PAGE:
Inside Out

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Crying helps me slow down and obsess over the weight of life’s problems.–Sadness

Not much will get me into the theater these days. There are just two many pushes and not enough pulls. However, the gravitational pull of Pixar is still pretty strong, so despite Monsters University, we packed up the family, ate hot dogs in the car on the way over (How much do they cost at the concession stand nowadays?), and went to see Inside Out.

Inside Out tells the story of Riley, an 11-year-old girl who moves with her family from Minnesota to San Francisco. The stress of the move brings on an emotional maturation played out in the film by five emotions that take corporeal form and operate Pacific Rim style inside Riley’s head–Joy, Sadness, Anger, Fear, and Disgust.  The effect of these emotions on Riley’s personal development is expressed via colored glass crystal ball style spheres representing memories that are collected at the end of each day and filed.  Most go to long term memory, but a few especially impactful ones become “core memories” that are kept in a central location.  Having left behind many things dear to her, such as her friends and hockey team, Riley must now cope with newfound feelings of sadness that, until now, have not played a central role in her life.  This conflict plays out in Riley’s head as a collision between the Joy character, who wants to keep everything simple and happy-go-lucky, and the Sadness character, who knows things are changing but doesn’t quite yet understand her new role in helping Riley cope with the complexities of a brave new pre-pubescent world.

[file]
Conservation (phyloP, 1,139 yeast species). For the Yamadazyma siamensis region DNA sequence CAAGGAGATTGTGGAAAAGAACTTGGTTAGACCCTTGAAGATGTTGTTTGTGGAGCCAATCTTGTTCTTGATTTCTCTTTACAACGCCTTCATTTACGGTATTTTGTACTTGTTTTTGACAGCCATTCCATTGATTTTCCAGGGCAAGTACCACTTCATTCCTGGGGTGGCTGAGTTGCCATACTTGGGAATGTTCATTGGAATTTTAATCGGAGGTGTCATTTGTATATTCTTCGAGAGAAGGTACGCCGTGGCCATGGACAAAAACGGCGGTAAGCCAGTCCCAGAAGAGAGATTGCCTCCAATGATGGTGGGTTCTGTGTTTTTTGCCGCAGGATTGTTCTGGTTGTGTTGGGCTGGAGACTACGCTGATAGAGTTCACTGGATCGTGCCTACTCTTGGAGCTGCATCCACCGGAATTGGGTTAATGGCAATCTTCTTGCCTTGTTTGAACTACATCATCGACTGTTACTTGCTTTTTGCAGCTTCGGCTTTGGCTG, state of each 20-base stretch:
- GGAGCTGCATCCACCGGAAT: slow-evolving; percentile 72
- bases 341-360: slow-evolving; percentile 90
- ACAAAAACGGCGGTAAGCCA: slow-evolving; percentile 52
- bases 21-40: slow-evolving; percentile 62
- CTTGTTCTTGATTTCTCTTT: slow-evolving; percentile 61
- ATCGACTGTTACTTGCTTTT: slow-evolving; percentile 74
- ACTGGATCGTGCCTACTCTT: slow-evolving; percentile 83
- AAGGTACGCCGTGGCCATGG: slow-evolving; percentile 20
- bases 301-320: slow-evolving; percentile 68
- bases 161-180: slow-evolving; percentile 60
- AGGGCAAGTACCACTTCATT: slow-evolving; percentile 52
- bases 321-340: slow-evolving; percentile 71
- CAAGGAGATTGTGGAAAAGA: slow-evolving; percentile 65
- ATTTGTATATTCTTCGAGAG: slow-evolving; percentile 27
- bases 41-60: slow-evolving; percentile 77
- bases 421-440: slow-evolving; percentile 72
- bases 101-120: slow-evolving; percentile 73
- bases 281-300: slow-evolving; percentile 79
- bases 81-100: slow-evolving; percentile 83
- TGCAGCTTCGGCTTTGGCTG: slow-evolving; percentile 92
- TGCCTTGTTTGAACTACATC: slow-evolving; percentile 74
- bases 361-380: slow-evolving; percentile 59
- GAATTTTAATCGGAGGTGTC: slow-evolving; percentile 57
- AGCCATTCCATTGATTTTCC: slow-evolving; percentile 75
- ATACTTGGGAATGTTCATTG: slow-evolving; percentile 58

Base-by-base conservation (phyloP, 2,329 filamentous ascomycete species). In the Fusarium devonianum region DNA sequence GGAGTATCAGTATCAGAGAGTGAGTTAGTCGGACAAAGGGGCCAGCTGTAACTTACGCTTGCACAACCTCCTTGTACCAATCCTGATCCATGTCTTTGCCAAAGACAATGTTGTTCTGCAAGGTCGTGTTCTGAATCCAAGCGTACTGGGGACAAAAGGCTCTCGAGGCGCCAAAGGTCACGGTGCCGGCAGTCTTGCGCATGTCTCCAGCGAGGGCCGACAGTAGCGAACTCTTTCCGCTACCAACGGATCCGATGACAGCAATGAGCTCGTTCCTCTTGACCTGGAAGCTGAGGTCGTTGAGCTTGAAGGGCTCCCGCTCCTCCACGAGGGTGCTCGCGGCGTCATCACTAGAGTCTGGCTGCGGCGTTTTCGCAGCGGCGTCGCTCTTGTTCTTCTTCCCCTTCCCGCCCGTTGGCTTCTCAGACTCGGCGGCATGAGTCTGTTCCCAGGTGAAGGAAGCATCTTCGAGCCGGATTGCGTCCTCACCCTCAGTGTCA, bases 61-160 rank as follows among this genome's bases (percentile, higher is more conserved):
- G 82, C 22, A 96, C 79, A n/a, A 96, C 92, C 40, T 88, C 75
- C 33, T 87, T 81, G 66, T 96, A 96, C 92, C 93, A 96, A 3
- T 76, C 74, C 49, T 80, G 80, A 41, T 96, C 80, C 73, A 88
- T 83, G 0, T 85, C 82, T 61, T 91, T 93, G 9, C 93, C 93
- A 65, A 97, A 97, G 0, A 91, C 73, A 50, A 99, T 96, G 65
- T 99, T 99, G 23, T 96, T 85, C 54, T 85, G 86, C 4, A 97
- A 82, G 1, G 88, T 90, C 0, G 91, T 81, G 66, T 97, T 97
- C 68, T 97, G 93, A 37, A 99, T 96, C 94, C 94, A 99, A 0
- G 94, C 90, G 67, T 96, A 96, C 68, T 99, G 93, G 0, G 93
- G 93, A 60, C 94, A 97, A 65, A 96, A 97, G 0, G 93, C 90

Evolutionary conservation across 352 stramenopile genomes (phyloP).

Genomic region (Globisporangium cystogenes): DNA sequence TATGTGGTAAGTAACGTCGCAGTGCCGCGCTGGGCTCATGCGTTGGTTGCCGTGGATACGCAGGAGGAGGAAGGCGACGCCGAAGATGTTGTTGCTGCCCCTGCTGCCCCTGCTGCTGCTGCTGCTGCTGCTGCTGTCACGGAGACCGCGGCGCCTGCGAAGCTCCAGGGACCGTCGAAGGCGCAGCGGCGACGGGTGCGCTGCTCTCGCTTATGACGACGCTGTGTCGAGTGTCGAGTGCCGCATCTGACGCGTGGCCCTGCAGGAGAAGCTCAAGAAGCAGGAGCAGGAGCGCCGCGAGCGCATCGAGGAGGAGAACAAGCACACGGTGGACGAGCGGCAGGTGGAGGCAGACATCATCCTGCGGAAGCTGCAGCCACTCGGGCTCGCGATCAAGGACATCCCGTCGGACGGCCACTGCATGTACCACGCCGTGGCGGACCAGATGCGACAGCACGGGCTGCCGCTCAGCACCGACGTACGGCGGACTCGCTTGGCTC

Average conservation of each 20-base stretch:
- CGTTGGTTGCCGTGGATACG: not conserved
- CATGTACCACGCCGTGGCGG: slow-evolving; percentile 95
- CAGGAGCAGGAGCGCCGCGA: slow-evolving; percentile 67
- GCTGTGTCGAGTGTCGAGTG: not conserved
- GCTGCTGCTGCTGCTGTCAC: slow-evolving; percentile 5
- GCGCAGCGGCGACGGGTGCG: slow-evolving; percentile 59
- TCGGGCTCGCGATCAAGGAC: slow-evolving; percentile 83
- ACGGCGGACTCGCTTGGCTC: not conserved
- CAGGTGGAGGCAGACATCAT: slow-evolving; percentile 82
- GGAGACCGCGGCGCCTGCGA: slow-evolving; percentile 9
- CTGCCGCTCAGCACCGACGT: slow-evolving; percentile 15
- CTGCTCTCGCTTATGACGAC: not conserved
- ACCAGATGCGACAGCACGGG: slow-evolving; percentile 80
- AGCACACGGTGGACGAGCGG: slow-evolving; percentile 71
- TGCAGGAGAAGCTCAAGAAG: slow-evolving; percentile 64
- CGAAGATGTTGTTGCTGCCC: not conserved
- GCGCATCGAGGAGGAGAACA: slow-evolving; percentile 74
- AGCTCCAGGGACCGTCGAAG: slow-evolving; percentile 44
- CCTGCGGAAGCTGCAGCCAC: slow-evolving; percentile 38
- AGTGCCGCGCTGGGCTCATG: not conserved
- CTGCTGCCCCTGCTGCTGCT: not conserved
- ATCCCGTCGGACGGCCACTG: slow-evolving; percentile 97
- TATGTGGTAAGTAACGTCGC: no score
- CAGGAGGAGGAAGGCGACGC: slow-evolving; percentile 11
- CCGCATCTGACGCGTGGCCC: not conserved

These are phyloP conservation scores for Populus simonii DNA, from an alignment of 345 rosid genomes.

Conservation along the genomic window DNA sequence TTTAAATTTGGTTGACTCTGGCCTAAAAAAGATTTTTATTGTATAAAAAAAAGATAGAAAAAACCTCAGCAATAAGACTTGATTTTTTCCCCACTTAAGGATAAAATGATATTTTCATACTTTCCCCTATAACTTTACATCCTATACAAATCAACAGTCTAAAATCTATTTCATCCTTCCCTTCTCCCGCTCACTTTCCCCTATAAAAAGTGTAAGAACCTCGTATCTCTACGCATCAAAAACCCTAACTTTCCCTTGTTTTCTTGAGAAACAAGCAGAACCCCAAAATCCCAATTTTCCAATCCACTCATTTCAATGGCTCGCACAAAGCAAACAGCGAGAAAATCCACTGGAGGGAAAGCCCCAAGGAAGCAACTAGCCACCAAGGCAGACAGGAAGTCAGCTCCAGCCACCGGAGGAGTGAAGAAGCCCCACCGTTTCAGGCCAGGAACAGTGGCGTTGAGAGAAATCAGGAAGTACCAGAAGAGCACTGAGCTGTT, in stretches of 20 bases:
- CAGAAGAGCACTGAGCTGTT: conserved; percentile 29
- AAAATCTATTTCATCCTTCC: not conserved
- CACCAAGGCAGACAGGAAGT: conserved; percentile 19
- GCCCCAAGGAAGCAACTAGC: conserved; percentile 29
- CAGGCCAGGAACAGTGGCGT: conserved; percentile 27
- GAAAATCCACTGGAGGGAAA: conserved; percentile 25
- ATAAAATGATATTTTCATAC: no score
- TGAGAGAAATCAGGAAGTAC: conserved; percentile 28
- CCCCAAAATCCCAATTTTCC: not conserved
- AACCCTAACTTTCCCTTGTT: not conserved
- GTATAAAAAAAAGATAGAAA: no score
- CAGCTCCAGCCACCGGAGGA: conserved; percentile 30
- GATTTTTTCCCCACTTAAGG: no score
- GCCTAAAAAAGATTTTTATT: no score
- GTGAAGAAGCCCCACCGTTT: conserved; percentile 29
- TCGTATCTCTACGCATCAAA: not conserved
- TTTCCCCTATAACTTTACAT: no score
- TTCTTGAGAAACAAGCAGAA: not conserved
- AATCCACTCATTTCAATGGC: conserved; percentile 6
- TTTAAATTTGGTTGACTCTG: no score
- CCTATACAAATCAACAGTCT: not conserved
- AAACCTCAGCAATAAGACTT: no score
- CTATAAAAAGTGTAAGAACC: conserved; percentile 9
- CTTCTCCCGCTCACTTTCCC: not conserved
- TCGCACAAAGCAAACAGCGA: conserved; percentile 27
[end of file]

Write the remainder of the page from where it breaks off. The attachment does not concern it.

Pretty heady stuff for a kids’ movie, eh?  It is.  Essentially, the movie is about catharsis. Offhand, I can’t think of any movie that deals with this topic, yet alone so deftly. Still, at the end of the day, it’s a Pixar movie.  And Pixar, as always, manages to walk the tightrope between maintaining straight up entertainment value for the younger audience (i.e., the sight gags) and providing, not only the usual inside jokes aimed at the adults (Chinatown reference anyone?), but also plenty of food for thought and sentimental appeal for those who left childhood innocence behind long, long ago.
 

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